If you’ve been forwarded this newsletter, click here to subscribe and get updates sent to your inbox every Saturday morning. If you have any feedback, just hit reply!
There’s no way to lead on anything else but the death penalty this week. Not just because I was involved in the (failed) push to halt Malaysian Prabu N Pathmanathan’s execution (which took place yesterday morning), but also because there’ve been astounding developments related to Singapore’s capital punishment regime.
Singapore executed four men this week. That brings the estimated count up to seven hangings in October, following reports of three executions carried out in a single day earlier this month (see issue #24). It appears to be part of a trend of increasing executions: according to the Singapore Prison Service’s annual report, there were four executions in 2016 and eight in 2017. By my count, there’s been nine executions so far this year.
On top of that, two of the executions this week were carried out on a Wednesday, which is unprecedented. Executions in Singapore usually take place at dawn on Fridays—as far as I know, the only exception had been the hanging of Kho Jabing in 2016, which took place on Friday afternoon soon after the dismissal of an eleventh hour appeal heard in the morning.
The Friday morning schedule was one of the few things we knew for sure about the otherwise-opaque death penalty regime in Singapore: we used to think that if you could get a stay of execution past Friday, the authorities would wait at least a week before they’d hang the inmate. We’d try to keep a ear out on Mondays, to find out if families have been informed about scheduled executions on Friday—executions aren’t usually announced or confirmed by official statements, so this is the way anti-death penalty activists and monitors try to track and document cases. Now we can’t even be sure if this this bit of knowledge holds true.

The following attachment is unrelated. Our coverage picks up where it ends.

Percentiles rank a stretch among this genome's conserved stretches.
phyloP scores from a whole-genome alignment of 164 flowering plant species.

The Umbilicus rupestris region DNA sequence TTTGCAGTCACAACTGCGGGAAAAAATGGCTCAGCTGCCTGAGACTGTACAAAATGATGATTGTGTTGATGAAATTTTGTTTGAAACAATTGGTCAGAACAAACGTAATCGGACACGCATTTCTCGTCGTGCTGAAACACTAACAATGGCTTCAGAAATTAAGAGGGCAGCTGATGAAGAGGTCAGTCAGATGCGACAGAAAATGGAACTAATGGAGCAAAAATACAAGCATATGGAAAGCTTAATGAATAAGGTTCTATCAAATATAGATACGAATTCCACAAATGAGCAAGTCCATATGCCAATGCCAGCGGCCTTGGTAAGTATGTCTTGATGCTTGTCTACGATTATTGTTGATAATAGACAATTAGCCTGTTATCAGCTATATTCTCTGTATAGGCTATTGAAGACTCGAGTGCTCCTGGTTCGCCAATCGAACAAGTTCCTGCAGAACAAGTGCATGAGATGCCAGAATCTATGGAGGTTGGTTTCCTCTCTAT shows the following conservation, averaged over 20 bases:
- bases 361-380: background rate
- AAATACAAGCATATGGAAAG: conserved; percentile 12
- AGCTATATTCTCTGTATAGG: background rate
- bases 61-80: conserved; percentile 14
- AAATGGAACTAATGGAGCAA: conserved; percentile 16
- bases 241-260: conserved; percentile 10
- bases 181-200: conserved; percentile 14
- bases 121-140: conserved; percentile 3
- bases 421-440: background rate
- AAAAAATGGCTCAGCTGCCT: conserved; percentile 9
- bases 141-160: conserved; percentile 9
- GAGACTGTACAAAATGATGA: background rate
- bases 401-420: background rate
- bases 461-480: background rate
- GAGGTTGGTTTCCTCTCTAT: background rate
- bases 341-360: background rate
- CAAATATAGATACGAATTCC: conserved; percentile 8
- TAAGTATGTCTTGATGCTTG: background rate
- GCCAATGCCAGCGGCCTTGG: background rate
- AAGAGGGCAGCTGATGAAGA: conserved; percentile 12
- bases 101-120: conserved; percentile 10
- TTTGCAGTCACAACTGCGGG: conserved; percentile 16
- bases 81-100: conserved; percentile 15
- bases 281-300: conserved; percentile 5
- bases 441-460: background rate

I fear that the trend of increasing executions will continue, and activists left with even less ability to monitor actions when hangings could happen any time, any day of the week, and families only get one week’s notice. Regardless of whether one supports or opposes the death penalty, the utter lack of transparency and accountability of the death penalty regime should be a matter of concern.
This is Prabu, photographed by the prison the night before his execution. He asked that his photo be made public so that people know about him.
On the day same day Prabu and another individual were executed, The Straits Times reported that another Malaysian has been sent to death row after the appeal court overturned the High Court verdict that reduced his charge to a non-capital offence. The High Court had found that 30-year-old Gobi Avedian had not known that the bundles he was carrying were heroin, but the Court of Appeal ruled that he’d failed to rebut the statutory presumption clause—which says that one is presumed to know the nature of the drugs in one’s possession, unless proven otherwise—because he should have done more to find out what it was he was carrying into Singapore. Gobi said he’d been offered RM500 (S$165) for each packet of drugs he brought to Singapore; he needed the money to pay his daughter’s medical expenses.